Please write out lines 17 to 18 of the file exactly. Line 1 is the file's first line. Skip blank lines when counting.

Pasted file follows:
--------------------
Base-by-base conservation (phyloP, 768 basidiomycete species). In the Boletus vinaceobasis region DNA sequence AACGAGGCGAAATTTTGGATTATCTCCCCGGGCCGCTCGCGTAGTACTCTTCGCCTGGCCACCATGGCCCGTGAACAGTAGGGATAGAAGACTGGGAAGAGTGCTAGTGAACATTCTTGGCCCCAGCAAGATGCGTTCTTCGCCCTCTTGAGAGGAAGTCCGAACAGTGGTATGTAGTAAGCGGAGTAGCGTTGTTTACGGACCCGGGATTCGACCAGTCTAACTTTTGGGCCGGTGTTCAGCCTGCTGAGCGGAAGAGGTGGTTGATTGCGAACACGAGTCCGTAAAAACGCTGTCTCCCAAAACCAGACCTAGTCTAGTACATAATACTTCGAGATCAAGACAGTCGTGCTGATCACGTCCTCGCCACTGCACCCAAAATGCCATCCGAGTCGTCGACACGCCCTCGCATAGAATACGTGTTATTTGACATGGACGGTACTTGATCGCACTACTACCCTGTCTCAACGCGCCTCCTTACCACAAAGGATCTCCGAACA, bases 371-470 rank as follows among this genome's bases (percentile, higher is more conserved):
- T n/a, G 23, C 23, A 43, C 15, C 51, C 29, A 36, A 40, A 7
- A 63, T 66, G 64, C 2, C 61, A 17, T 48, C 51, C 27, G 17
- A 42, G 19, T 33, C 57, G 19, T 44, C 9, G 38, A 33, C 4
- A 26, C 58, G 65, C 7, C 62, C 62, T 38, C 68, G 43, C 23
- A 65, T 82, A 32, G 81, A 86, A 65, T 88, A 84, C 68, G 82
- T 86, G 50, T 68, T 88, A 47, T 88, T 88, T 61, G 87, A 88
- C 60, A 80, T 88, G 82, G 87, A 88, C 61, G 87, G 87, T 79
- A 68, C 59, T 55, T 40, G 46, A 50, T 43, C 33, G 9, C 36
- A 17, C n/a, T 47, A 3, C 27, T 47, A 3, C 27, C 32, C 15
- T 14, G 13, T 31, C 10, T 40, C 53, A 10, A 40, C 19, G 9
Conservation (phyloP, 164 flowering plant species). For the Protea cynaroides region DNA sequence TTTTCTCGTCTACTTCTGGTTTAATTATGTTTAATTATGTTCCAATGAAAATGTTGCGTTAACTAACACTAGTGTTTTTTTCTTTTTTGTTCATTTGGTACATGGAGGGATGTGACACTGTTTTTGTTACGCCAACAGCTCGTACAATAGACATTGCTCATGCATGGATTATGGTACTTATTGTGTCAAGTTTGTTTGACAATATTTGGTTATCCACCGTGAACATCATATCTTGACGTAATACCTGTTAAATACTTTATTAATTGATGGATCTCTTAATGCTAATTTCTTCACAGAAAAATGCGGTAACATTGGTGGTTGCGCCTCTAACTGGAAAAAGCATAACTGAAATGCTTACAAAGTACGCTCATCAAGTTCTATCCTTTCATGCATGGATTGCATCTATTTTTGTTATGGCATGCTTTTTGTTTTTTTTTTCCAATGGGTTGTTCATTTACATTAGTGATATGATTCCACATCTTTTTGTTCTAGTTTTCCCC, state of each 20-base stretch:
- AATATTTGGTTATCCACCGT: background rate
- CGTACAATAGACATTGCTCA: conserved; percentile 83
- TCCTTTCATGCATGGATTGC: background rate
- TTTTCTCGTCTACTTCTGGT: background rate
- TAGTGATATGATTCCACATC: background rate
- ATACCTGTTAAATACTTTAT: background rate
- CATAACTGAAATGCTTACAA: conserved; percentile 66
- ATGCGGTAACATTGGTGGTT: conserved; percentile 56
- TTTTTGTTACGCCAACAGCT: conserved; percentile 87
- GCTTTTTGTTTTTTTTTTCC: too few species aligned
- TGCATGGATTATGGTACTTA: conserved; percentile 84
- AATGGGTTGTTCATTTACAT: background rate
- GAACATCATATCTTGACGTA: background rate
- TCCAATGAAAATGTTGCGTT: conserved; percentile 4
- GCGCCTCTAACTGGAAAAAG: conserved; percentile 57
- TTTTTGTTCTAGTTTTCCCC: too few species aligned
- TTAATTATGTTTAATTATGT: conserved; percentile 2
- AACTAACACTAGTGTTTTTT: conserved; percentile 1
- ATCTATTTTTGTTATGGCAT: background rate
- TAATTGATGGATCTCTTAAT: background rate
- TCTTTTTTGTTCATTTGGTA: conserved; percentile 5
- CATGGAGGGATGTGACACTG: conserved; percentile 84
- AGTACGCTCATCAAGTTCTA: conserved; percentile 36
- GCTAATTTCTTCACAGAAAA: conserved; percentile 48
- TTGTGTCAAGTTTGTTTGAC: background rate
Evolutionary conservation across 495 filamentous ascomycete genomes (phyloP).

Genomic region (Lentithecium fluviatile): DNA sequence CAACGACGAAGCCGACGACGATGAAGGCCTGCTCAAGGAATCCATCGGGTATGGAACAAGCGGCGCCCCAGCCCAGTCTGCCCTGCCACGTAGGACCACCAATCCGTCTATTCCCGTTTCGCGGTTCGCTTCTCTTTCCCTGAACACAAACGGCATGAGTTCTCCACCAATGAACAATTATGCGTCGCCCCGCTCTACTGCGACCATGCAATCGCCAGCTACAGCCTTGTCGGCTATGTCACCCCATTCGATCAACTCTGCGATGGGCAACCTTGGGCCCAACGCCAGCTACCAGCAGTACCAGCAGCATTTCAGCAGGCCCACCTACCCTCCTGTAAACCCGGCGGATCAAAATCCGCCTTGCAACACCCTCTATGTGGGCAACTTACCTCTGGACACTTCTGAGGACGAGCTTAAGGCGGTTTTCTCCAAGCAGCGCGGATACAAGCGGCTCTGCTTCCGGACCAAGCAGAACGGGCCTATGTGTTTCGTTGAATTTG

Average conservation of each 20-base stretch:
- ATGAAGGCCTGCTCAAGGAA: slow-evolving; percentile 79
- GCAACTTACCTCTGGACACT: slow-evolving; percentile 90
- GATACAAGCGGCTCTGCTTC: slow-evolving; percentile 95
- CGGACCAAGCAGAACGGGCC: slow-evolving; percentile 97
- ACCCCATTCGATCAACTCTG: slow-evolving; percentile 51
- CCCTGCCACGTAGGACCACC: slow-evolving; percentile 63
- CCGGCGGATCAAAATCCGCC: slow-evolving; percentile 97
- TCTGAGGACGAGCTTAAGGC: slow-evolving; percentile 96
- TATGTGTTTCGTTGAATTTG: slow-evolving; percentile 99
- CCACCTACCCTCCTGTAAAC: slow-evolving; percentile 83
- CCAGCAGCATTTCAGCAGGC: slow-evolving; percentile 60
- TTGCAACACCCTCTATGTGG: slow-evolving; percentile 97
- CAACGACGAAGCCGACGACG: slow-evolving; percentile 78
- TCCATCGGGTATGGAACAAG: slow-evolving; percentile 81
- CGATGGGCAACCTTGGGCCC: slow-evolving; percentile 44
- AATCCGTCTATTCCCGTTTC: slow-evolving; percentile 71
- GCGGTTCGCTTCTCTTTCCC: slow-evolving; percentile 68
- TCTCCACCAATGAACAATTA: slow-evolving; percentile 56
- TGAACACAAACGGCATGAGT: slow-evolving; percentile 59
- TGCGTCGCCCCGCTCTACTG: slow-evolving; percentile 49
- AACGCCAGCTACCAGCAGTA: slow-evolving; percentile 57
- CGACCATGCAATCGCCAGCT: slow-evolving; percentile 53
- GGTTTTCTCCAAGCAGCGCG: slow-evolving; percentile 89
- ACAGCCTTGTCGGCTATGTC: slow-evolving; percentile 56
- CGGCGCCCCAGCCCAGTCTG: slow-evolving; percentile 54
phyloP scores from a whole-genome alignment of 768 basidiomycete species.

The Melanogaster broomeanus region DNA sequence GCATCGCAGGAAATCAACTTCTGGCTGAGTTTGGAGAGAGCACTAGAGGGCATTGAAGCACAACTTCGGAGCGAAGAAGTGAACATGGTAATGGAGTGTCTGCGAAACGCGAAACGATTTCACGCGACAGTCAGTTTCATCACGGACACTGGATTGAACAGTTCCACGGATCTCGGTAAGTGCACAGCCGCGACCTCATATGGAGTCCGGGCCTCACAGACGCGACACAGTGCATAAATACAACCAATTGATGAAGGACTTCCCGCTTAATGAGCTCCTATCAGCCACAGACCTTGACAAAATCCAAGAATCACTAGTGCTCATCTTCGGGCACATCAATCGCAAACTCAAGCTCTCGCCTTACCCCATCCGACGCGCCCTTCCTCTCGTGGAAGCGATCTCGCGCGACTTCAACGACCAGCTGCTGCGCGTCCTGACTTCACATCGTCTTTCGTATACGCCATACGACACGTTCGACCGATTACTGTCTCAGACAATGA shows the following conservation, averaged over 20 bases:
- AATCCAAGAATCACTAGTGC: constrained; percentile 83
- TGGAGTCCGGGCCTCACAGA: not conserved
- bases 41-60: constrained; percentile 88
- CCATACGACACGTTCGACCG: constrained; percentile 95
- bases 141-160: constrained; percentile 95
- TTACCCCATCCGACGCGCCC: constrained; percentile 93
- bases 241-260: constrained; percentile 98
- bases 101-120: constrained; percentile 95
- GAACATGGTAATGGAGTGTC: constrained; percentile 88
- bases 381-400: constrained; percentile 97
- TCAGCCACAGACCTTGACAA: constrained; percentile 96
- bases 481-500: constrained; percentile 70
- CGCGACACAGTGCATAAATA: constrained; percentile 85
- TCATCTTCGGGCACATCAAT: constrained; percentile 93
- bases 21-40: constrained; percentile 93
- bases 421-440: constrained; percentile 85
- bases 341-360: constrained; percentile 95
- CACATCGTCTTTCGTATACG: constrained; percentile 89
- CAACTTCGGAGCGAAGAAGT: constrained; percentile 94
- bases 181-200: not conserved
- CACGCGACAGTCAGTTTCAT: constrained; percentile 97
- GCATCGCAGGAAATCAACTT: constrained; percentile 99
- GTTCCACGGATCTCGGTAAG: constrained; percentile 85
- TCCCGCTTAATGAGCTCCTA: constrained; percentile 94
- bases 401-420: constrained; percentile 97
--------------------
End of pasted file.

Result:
- TAGTGATATGATTCCACATC: background rate
- ATACCTGTTAAATACTTTAT: background rate